ROZINA ALI, JOURNALIST AND GUEST ESSAYIST, NEW YORK TIMES OPINION: Yes, well, thanks so much, for having me on, Jake.
I think there are a few things that happened after 9/11. One, there was an increase in violence, against Muslims. But two, there was a growing suspicion of Islam itself.
And the third is that there were government policies that, despite their best intentions, ended up discriminating against Muslims. There was a national registry in 2002. There was widespread FBI surveillance. And there is what people have been hearing is that there is a clamoring for more of that now.
TAPPER: There was a 6-year-old Palestinian American boy, horrible, horrible incident, Wadea Al-Fayoume, he was stabbed to death, on October 14th. The suspect has been charged with a hate crime, for his murder. It's a terrifying example. We know that the murderer listened to a lot of conservative talk radio, right-wing talk radio.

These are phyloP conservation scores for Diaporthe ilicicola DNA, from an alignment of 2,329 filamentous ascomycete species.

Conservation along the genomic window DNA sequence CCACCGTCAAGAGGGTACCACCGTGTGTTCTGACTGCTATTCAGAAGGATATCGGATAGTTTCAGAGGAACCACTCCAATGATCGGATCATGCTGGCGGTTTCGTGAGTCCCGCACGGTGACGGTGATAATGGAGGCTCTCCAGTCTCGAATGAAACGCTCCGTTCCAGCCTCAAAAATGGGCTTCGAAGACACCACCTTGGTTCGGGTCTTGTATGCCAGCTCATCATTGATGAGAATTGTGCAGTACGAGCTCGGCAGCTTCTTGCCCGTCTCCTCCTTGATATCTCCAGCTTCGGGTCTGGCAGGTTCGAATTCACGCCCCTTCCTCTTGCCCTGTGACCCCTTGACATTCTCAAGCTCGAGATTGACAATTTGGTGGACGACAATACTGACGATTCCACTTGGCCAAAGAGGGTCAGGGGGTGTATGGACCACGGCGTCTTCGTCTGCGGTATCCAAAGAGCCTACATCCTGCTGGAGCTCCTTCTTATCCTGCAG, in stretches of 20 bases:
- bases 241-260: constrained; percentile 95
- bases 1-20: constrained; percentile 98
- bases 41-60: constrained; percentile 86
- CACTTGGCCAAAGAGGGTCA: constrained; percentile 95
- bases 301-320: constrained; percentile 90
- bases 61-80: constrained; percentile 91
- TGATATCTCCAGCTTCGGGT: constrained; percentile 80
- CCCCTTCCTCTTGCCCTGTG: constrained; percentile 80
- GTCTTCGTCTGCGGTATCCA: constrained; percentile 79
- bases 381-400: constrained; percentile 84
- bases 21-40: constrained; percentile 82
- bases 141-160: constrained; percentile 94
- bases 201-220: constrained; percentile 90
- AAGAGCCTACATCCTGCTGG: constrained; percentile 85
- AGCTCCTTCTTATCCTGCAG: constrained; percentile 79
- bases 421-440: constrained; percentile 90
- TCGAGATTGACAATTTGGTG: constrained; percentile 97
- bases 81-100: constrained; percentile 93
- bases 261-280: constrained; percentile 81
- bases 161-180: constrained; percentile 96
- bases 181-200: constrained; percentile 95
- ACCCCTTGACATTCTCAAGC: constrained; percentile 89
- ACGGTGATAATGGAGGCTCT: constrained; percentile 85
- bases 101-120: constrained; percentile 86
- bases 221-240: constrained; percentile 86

I know that you're concerned about members of the Muslim community. But not only about them, but how the Administration is handling this.
I think one of the big problems, and this goes to the, to anti- Semitism as well, is that so much communications, right now, whether it's online, or talk radio, or cable, frankly? Certain -- a certain channel that I'm thinking of, in particular, not this one. The incentive structure is for hate.
ALI: Yes. Yes, definitely. I mean, yes. I will also say, you know, that -- so, I decided to write this piece. And I'm coming at this, as a journalist, who's reported on the War on Terror, and Islamophobia, for years.
And I should say that the Muslim community is not the same as the Palestinian community. But there is a lot of overlap between these two groups. And the rhetoric about Palestine has had a palatable effect, on Muslim Americans.